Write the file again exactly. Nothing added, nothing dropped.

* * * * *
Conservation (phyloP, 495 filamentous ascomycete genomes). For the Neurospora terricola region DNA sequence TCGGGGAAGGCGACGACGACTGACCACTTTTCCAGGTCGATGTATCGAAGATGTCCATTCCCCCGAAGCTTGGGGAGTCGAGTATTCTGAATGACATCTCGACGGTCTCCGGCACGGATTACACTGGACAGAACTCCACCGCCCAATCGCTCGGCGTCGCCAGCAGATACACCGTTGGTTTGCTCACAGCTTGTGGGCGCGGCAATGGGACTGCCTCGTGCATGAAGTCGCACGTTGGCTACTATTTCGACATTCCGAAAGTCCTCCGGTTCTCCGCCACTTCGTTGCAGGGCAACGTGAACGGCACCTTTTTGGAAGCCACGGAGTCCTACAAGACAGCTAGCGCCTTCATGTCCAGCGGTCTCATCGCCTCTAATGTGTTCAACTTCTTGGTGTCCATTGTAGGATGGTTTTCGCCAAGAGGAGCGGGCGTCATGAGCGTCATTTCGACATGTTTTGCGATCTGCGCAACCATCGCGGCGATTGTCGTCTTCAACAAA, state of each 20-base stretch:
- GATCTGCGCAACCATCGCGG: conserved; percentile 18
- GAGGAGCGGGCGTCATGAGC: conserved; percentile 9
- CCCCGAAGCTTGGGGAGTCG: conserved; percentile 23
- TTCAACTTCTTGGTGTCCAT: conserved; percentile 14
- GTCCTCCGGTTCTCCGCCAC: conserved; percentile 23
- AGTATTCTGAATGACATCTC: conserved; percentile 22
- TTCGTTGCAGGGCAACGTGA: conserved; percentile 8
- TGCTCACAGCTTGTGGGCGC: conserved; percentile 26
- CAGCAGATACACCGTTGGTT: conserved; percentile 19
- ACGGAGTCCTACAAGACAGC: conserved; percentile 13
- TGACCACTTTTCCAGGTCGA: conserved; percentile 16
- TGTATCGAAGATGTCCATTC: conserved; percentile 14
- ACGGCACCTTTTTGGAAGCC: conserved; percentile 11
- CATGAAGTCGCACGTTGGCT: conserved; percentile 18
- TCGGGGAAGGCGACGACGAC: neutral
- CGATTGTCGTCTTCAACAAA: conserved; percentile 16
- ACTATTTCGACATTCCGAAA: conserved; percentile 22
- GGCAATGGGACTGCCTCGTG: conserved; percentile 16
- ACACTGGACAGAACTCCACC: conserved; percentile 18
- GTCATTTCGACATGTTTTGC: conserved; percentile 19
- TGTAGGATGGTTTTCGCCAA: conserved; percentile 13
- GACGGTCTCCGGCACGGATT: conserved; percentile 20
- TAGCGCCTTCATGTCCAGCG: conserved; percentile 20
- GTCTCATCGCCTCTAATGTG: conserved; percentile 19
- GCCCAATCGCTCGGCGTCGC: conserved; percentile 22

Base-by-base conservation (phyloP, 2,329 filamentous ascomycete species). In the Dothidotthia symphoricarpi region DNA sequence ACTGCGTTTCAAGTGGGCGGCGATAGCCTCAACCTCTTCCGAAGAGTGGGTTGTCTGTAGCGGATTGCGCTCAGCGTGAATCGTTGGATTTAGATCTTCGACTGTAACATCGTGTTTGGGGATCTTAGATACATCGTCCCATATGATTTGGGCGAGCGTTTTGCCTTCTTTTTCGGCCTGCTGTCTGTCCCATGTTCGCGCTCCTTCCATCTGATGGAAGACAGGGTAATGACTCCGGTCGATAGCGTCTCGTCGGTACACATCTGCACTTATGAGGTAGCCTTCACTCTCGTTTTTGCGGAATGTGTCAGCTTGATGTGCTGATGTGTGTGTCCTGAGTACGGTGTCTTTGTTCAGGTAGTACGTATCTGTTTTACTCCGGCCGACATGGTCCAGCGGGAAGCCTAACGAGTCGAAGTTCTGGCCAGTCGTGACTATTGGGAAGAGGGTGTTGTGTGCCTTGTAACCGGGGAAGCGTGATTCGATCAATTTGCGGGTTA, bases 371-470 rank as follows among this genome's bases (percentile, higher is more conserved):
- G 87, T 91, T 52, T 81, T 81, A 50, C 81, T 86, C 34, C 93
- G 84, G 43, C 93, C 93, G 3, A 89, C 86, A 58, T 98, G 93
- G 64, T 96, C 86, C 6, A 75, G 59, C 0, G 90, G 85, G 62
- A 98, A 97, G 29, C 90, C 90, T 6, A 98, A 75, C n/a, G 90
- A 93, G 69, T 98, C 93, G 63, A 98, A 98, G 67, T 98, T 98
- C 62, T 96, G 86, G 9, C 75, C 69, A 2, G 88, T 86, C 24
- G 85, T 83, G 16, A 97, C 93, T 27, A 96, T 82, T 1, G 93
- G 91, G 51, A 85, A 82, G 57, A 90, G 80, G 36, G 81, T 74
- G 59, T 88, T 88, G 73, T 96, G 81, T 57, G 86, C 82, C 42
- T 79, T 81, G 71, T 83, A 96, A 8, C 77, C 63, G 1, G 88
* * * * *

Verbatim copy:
Conservation (phyloP, 495 filamentous ascomycete genomes). For the Neurospora terricola region DNA sequence TCGGGGAAGGCGACGACGACTGACCACTTTTCCAGGTCGATGTATCGAAGATGTCCATTCCCCCGAAGCTTGGGGAGTCGAGTATTCTGAATGACATCTCGACGGTCTCCGGCACGGATTACACTGGACAGAACTCCACCGCCCAATCGCTCGGCGTCGCCAGCAGATACACCGTTGGTTTGCTCACAGCTTGTGGGCGCGGCAATGGGACTGCCTCGTGCATGAAGTCGCACGTTGGCTACTATTTCGACATTCCGAAAGTCCTCCGGTTCTCCGCCACTTCGTTGCAGGGCAACGTGAACGGCACCTTTTTGGAAGCCACGGAGTCCTACAAGACAGCTAGCGCCTTCATGTCCAGCGGTCTCATCGCCTCTAATGTGTTCAACTTCTTGGTGTCCATTGTAGGATGGTTTTCGCCAAGAGGAGCGGGCGTCATGAGCGTCATTTCGACATGTTTTGCGATCTGCGCAACCATCGCGGCGATTGTCGTCTTCAACAAA, state of each 20-base stretch:
- GATCTGCGCAACCATCGCGG: conserved; percentile 18
- GAGGAGCGGGCGTCATGAGC: conserved; percentile 9
- CCCCGAAGCTTGGGGAGTCG: conserved; percentile 23
- TTCAACTTCTTGGTGTCCAT: conserved; percentile 14
- GTCCTCCGGTTCTCCGCCAC: conserved; percentile 23
- AGTATTCTGAATGACATCTC: conserved; percentile 22
- TTCGTTGCAGGGCAACGTGA: conserved; percentile 8
- TGCTCACAGCTTGTGGGCGC: conserved; percentile 26
- CAGCAGATACACCGTTGGTT: conserved; percentile 19
- ACGGAGTCCTACAAGACAGC: conserved; percentile 13
- TGACCACTTTTCCAGGTCGA: conserved; percentile 16
- TGTATCGAAGATGTCCATTC: conserved; percentile 14
- ACGGCACCTTTTTGGAAGCC: conserved; percentile 11
- CATGAAGTCGCACGTTGGCT: conserved; percentile 18
- TCGGGGAAGGCGACGACGAC: neutral
- CGATTGTCGTCTTCAACAAA: conserved; percentile 16
- ACTATTTCGACATTCCGAAA: conserved; percentile 22
- GGCAATGGGACTGCCTCGTG: conserved; percentile 16
- ACACTGGACAGAACTCCACC: conserved; percentile 18
- GTCATTTCGACATGTTTTGC: conserved; percentile 19
- TGTAGGATGGTTTTCGCCAA: conserved; percentile 13
- GACGGTCTCCGGCACGGATT: conserved; percentile 20
- TAGCGCCTTCATGTCCAGCG: conserved; percentile 20
- GTCTCATCGCCTCTAATGTG: conserved; percentile 19
- GCCCAATCGCTCGGCGTCGC: conserved; percentile 22

Base-by-base conservation (phyloP, 2,329 filamentous ascomycete species). In the Dothidotthia symphoricarpi region DNA sequence ACTGCGTTTCAAGTGGGCGGCGATAGCCTCAACCTCTTCCGAAGAGTGGGTTGTCTGTAGCGGATTGCGCTCAGCGTGAATCGTTGGATTTAGATCTTCGACTGTAACATCGTGTTTGGGGATCTTAGATACATCGTCCCATATGATTTGGGCGAGCGTTTTGCCTTCTTTTTCGGCCTGCTGTCTGTCCCATGTTCGCGCTCCTTCCATCTGATGGAAGACAGGGTAATGACTCCGGTCGATAGCGTCTCGTCGGTACACATCTGCACTTATGAGGTAGCCTTCACTCTCGTTTTTGCGGAATGTGTCAGCTTGATGTGCTGATGTGTGTGTCCTGAGTACGGTGTCTTTGTTCAGGTAGTACGTATCTGTTTTACTCCGGCCGACATGGTCCAGCGGGAAGCCTAACGAGTCGAAGTTCTGGCCAGTCGTGACTATTGGGAAGAGGGTGTTGTGTGCCTTGTAACCGGGGAAGCGTGATTCGATCAATTTGCGGGTTA, bases 371-470 rank as follows among this genome's bases (percentile, higher is more conserved):
- G 87, T 91, T 52, T 81, T 81, A 50, C 81, T 86, C 34, C 93
- G 84, G 43, C 93, C 93, G 3, A 89, C 86, A 58, T 98, G 93
- G 64, T 96, C 86, C 6, A 75, G 59, C 0, G 90, G 85, G 62
- A 98, A 97, G 29, C 90, C 90, T 6, A 98, A 75, C n/a, G 90
- A 93, G 69, T 98, C 93, G 63, A 98, A 98, G 67, T 98, T 98
- C 62, T 96, G 86, G 9, C 75, C 69, A 2, G 88, T 86, C 24
- G 85, T 83, G 16, A 97, C 93, T 27, A 96, T 82, T 1, G 93
- G 91, G 51, A 85, A 82, G 57, A 90, G 80, G 36, G 81, T 74
- G 59, T 88, T 88, G 73, T 96, G 81, T 57, G 86, C 82, C 42
- T 79, T 81, G 71, T 83, A 96, A 8, C 77, C 63, G 1, G 88